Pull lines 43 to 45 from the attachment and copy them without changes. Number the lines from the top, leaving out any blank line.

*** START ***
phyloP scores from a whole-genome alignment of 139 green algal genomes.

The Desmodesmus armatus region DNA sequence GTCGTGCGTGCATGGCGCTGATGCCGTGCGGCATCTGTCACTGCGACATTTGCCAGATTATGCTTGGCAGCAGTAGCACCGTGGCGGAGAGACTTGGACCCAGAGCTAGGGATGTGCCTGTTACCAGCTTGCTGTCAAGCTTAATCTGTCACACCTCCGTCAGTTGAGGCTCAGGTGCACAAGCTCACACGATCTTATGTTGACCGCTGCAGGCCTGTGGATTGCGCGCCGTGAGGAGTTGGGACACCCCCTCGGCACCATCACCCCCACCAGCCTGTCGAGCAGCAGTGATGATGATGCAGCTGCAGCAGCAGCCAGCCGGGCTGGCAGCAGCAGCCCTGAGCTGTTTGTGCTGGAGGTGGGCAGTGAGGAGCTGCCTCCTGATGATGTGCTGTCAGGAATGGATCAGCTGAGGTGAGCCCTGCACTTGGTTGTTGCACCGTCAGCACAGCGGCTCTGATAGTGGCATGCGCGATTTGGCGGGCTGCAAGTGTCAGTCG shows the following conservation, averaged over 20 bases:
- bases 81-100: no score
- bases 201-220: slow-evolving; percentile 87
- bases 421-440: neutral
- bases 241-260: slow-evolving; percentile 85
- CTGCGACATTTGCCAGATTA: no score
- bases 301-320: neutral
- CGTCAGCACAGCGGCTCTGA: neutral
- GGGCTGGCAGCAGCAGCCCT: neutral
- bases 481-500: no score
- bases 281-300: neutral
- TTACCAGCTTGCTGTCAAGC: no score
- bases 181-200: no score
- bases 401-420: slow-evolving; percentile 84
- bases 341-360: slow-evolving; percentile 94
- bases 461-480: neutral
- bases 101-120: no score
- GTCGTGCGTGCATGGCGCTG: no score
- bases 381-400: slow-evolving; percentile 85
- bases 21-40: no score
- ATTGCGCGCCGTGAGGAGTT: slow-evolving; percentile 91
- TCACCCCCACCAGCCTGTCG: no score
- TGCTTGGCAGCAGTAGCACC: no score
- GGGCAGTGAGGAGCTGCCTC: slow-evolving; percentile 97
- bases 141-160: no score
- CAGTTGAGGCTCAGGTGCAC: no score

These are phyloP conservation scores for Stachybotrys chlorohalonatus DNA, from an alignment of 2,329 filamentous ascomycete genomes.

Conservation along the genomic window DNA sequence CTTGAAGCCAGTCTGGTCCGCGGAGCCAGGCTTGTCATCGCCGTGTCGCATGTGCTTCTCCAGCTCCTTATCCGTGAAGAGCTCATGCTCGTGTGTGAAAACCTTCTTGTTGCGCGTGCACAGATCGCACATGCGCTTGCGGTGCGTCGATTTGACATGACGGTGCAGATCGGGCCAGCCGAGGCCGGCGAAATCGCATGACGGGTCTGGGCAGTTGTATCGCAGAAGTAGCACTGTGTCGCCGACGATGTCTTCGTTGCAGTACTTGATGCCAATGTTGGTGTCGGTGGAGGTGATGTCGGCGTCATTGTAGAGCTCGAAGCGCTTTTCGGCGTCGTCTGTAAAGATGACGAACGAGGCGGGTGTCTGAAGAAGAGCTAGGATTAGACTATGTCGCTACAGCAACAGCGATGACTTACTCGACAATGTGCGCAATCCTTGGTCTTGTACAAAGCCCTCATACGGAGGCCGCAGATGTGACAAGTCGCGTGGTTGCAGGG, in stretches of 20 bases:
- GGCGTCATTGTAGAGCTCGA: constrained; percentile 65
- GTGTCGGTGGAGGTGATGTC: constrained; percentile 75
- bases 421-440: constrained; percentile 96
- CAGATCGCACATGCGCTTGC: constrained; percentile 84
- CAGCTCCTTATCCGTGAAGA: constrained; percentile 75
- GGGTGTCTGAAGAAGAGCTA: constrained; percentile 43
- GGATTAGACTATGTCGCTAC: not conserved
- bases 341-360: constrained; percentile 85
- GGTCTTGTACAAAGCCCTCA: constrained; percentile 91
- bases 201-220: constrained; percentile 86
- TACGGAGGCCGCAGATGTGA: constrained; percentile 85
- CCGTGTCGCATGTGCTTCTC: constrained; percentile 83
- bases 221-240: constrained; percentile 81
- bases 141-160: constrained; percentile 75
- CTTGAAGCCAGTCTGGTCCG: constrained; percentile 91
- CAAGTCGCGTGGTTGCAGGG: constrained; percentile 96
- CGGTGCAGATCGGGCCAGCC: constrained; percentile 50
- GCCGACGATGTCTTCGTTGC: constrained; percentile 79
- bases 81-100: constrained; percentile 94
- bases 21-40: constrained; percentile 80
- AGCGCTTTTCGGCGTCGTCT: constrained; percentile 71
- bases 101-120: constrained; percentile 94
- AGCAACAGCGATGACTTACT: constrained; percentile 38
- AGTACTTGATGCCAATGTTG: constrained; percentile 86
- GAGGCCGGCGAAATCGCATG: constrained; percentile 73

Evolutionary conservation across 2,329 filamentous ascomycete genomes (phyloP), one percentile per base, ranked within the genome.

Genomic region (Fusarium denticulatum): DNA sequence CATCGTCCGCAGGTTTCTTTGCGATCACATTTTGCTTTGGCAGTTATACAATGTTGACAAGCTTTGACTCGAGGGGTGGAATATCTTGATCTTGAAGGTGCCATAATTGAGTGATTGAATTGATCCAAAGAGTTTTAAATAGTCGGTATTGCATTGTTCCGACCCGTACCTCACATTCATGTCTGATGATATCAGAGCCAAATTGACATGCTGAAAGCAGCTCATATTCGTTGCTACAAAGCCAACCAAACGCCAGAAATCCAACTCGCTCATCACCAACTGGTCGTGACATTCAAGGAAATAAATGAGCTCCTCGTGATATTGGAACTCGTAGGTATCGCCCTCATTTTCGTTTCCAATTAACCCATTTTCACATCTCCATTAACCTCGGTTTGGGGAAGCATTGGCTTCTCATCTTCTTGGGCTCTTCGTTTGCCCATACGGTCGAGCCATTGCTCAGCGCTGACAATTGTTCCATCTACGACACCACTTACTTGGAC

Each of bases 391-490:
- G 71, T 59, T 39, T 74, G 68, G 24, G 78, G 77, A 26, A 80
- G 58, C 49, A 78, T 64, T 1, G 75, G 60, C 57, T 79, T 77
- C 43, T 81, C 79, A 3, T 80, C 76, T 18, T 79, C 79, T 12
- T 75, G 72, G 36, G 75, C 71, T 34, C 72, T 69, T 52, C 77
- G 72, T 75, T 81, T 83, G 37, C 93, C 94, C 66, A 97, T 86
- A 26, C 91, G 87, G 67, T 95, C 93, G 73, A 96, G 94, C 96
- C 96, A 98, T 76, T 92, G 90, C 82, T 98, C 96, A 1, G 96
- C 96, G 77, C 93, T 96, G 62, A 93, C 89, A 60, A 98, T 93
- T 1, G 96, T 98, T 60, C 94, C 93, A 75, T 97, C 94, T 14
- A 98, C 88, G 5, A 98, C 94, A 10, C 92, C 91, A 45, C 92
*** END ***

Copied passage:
- bases 141-160: constrained; percentile 75
- CTTGAAGCCAGTCTGGTCCG: constrained; percentile 91
- CAAGTCGCGTGGTTGCAGGG: constrained; percentile 96